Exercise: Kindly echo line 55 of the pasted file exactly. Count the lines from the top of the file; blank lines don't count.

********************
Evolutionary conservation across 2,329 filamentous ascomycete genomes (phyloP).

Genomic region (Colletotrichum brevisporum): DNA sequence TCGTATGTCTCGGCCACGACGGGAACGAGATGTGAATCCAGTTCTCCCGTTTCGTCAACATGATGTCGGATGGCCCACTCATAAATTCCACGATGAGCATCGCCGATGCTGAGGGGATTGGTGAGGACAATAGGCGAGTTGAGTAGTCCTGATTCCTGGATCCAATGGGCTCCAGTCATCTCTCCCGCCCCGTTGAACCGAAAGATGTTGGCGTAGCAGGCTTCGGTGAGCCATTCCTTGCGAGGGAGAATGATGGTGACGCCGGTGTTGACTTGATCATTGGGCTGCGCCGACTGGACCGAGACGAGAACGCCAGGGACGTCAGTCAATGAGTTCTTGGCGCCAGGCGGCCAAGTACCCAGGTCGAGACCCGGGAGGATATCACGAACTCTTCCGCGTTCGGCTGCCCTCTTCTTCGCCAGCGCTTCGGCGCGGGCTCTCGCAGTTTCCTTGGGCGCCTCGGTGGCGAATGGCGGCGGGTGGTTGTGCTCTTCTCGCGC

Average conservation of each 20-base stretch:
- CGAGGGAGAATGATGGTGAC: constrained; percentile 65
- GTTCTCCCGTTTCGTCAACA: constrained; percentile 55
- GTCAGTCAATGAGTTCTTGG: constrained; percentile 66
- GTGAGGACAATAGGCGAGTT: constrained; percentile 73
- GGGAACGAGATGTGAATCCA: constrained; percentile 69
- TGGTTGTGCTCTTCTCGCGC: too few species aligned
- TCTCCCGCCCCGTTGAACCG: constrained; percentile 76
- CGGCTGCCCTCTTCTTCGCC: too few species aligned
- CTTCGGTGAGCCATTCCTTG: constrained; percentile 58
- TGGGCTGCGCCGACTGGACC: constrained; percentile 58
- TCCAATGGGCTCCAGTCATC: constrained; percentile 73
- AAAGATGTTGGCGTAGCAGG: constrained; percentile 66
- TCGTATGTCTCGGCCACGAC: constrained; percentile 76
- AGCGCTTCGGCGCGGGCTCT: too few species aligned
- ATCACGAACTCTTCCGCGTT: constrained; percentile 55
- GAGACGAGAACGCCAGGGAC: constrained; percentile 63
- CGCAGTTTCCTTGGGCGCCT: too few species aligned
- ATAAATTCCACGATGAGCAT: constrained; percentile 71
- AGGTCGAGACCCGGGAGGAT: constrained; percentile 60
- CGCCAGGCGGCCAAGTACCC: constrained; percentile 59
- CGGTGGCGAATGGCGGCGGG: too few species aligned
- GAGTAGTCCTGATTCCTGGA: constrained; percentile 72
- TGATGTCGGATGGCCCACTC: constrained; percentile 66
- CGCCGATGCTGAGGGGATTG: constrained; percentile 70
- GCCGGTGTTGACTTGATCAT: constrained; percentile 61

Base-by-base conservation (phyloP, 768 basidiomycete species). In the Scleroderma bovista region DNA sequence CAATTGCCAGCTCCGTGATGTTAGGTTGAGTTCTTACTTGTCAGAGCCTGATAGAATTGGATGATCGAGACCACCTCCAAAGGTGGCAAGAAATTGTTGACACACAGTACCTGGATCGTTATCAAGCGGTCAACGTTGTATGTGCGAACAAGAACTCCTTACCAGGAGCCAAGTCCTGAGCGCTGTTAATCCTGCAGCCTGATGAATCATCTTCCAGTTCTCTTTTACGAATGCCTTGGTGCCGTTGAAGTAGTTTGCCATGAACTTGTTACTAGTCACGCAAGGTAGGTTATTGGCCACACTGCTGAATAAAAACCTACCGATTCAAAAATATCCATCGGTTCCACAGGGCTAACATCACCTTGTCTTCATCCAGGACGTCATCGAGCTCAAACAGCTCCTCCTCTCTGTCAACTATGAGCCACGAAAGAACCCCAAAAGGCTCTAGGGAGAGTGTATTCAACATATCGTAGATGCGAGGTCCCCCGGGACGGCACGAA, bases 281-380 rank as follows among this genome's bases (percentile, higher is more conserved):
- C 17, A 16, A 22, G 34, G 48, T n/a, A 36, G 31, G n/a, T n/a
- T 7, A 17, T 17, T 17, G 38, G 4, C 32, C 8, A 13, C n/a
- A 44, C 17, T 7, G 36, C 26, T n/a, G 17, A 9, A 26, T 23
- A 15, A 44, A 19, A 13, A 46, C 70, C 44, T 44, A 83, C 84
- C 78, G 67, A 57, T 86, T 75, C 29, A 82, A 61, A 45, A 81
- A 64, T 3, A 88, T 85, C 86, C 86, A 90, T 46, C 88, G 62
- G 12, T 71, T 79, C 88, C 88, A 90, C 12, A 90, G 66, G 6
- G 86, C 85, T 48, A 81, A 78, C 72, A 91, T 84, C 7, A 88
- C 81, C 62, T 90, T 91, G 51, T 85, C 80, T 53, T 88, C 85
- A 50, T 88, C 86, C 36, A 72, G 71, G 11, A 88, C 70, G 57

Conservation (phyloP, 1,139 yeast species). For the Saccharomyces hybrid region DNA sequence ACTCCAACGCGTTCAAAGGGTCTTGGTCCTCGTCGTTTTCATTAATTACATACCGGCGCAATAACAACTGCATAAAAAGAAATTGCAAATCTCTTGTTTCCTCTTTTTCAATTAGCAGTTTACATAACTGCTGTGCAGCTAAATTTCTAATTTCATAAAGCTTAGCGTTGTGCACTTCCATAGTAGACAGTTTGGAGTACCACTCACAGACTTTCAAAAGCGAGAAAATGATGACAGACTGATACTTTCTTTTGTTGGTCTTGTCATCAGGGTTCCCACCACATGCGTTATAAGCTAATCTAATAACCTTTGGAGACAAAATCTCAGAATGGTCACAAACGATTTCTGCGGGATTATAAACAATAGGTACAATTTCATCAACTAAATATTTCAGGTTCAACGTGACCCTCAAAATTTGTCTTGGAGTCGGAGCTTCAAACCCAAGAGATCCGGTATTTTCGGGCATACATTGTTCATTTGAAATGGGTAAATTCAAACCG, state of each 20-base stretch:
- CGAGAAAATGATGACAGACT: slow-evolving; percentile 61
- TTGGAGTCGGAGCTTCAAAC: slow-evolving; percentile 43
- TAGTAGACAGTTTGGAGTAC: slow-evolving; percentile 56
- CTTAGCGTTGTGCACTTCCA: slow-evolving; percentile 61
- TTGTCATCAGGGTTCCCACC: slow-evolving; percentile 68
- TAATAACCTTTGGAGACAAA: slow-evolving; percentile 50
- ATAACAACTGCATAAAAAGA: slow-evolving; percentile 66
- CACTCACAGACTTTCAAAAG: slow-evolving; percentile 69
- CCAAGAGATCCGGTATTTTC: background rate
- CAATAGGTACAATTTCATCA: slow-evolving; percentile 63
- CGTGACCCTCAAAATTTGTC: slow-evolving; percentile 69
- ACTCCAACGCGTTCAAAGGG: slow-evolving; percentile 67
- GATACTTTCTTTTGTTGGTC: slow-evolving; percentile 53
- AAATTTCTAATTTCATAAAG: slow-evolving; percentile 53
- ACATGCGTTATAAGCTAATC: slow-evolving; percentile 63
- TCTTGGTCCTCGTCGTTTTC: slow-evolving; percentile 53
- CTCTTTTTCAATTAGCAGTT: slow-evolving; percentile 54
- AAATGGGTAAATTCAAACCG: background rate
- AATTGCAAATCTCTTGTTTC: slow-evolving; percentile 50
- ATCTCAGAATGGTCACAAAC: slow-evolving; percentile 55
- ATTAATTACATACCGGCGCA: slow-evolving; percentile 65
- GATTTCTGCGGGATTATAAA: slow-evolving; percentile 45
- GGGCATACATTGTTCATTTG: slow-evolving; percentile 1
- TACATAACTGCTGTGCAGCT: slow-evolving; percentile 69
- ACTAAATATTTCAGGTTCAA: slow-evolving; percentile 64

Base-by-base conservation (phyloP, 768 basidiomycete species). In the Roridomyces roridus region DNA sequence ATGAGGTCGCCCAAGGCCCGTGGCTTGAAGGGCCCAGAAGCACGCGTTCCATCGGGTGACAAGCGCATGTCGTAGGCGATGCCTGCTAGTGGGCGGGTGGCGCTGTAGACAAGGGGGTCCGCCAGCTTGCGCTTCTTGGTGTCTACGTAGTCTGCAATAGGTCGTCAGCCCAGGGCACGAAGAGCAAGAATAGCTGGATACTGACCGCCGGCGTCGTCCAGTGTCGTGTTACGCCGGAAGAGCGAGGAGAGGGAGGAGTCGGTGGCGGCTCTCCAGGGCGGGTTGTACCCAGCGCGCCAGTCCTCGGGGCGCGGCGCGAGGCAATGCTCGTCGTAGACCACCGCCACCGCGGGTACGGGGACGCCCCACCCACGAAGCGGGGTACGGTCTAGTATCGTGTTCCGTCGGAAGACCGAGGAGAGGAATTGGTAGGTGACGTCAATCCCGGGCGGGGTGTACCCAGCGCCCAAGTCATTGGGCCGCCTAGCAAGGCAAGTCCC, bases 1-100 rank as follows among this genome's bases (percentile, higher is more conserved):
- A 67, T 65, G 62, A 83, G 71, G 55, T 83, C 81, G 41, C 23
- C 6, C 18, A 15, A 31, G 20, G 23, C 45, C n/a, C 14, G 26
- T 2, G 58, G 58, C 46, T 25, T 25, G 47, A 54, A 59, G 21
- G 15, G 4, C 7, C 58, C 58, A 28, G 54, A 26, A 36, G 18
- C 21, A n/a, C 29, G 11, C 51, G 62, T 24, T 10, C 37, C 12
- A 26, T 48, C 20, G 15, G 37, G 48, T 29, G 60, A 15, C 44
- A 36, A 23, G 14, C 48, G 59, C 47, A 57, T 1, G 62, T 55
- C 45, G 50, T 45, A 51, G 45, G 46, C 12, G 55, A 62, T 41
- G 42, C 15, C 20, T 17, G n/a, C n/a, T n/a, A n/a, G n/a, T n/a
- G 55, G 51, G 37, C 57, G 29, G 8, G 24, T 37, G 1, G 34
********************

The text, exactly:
- ACATGCGTTATAAGCTAATC: slow-evolving; percentile 63